Breathtaking! How else would you describe
standing with my customer in the configuration
room at the Ferrari factory and peering down
onto the shiny new LaFerrari parked below? Just
one of those special moments that made up a
31-year-long career of selling Ferrari.
For someone who grew up in Dover, Illinois,
(a town of 200 people, 60 miles north of
Peoria) and attended a two-room grade school,
spending a lifetime selling Ferraris wasn’t even
My father, Richard Eckhoff, served in the
Army during WWII. When the U.S. Army invaded
Italy, he was put in charge of a foundry located
in Livorno just south of Pisa, on the coast, 73
miles southwest of Maranello. The two Italian
brothers who managed the business owned an
Alfa Romeo that my father got to experience.
The stories and pictures from his days in Italy
had a significant influence on me. While my high
school classmates were buying their Camaros
and Mustangs, at age 16 I bought my first car. I
narrowed my choices down to either a Triumph
TR4 or a 1963 Alfa Romeo Giulia Spider. I chose
the Alfa. The previous owner had installed side
draft weber carbs, quick release racing lap belts
and a roll bar to track the car.
That little Italian 1600cc 4-cylinder would
sing a beautiful song when you wound her up.
My biggest thrill came from taking some of
my high school buddies for a ride on a twisty
blacktop road I knew very well. They would
scream and grab for anything they could find
to hold onto as I clipped the apex and powered
out of my favorite right-hander. Not one of them
ever accepted a second ride. I sold the Alfa
when I went to college, something I’ve always
The Beginning of a Sales
After completing my stint at SIU-Carbondale, I
went to work at a newspaper in southern Illinois.
Two years later, I decided I needed a career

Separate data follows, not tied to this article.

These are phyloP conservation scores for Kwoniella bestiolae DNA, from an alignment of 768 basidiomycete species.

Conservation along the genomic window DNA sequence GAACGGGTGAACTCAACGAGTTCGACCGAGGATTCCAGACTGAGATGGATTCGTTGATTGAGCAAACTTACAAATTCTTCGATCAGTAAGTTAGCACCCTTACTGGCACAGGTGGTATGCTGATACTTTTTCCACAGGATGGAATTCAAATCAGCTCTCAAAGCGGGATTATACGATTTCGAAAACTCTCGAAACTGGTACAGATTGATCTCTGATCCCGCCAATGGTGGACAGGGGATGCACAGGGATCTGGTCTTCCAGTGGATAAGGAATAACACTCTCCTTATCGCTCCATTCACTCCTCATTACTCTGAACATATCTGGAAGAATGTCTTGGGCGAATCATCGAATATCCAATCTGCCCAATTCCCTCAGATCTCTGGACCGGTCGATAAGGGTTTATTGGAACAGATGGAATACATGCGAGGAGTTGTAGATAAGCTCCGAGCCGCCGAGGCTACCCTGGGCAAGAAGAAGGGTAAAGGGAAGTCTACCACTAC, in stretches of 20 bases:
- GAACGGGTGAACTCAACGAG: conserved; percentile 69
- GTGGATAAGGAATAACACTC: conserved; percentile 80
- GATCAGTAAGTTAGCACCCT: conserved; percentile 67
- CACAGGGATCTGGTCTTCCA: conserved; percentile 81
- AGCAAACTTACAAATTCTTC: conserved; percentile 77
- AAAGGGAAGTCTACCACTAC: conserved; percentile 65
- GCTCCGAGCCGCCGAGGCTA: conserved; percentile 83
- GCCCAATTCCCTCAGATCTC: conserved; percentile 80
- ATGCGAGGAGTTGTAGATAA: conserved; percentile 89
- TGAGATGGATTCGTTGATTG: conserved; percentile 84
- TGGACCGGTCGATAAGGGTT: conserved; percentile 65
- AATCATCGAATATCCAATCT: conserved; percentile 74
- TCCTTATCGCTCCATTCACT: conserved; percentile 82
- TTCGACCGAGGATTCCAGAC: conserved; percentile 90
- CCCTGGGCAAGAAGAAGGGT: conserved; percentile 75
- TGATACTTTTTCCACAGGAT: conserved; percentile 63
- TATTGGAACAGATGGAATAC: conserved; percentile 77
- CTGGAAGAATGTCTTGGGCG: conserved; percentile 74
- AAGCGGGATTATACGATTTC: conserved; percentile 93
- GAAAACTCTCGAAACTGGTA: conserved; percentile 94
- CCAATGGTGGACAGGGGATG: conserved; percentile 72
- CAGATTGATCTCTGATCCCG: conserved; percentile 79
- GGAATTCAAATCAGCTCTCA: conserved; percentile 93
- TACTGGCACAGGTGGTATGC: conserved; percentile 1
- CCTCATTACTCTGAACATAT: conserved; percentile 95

change. I took a week’s vacation, packed up my
silver Porsche 914 and headed to Columbus,
Ohio, to begin my search. Armed with a resume
and no sales experience whatsoever, I went
looking for a car sales job. Rolling into the
city on a Sunday evening, I passed a little Alfa
Romeo/BMW dealership that I didn’t know
Little did I know I would end up there the next
The following morning I began my quest. First
I stopped at two big Porsche dealerships that
merely slid my application under a tall stack of
others. No hope there.
My third stop was the Alfa dealer, Continental
Sports Cars. I walked in and asked for the sales
manager. I told him I was looking for a sales
position. He took me to the owner’s office. After
chatting with Charlie Nemeth for two hours, he
asked me when I wanted to start. I had found
a job. I signed a lease on an apartment that
afternoon, checked out of my hotel and headed
back to southern Illinois.
On September 7, 1976, the day after Labor
Day, I began my sales career at Continental
Who’d have thought a 24-year-old from
Dover, IL, would discover he could get paid to
share his passion for sports cars with people?
In 1977 I ventured north of the border to
attend Jim Russell Canada Driving School.
They invited the top two drivers from the
session back to race in their summer series.
That was Jacque Villeneuve, younger brother
to Ferrari F1 driver Gilles, and me.
Sales were going well and I was building a
following. In October of 1978, I organized a
trip to Montreal for the Canadian Grand Prix,
the first year it was held on the Île Notre-
Dame. I chartered a plane and flew with five
customers to Canada for the race. The city
went nuts when home town hero Villeneuve
won the race, his first
F1 victory for Ferrari.
And A Bird
I sold my first
Ferrari, a new 1981
308 GTSi, to one of
our longtime Alfa
Scotty was a
prominent attorney in
Columbus. It was a
traditional red/tan car.
A week after taking
delivery, he parked it in front of the showroom,
walked in and offered me a drive. My very first
in a Ferrari!
Excited, I climbed behind the wheel with
Scotty alongside. Fired it up, clicked the shifter
into first gear and headed west of Broad Street.
We entered westbound I-70 and the fun began.
Up through the gears I accelerated . . . through
the gated shifter . . . click, click, click. . .that
3-liter V8 singing its beautiful song. I gently
steered us around the 55 MPH moving pylons.
(Remember the national speed limit was 55
at the time.) Soon we were hurdling along
somewhere north of twice the double nickel.
One exit past the I-270 outer belt, I swung
off onto the cloverleaf for the return trip. We
merged on alongside an Ohio State Patrol car.
Sadly that little red Ferrari settled at the 55
MPH mark. The state trooper slowed and pulled
behind us. He eyeballed that shiny red 308 with
an Ohio temporary tag. He then moved right
another lane and signaled his intent to exit onto
southbound I-270. My mischievous passenger
turned to me and said “when I yell, you punch
it.” I down shifted to third and once the trooper
reached the point of no return I heard “punch
it.” And I did! That 308’s rear squatted down.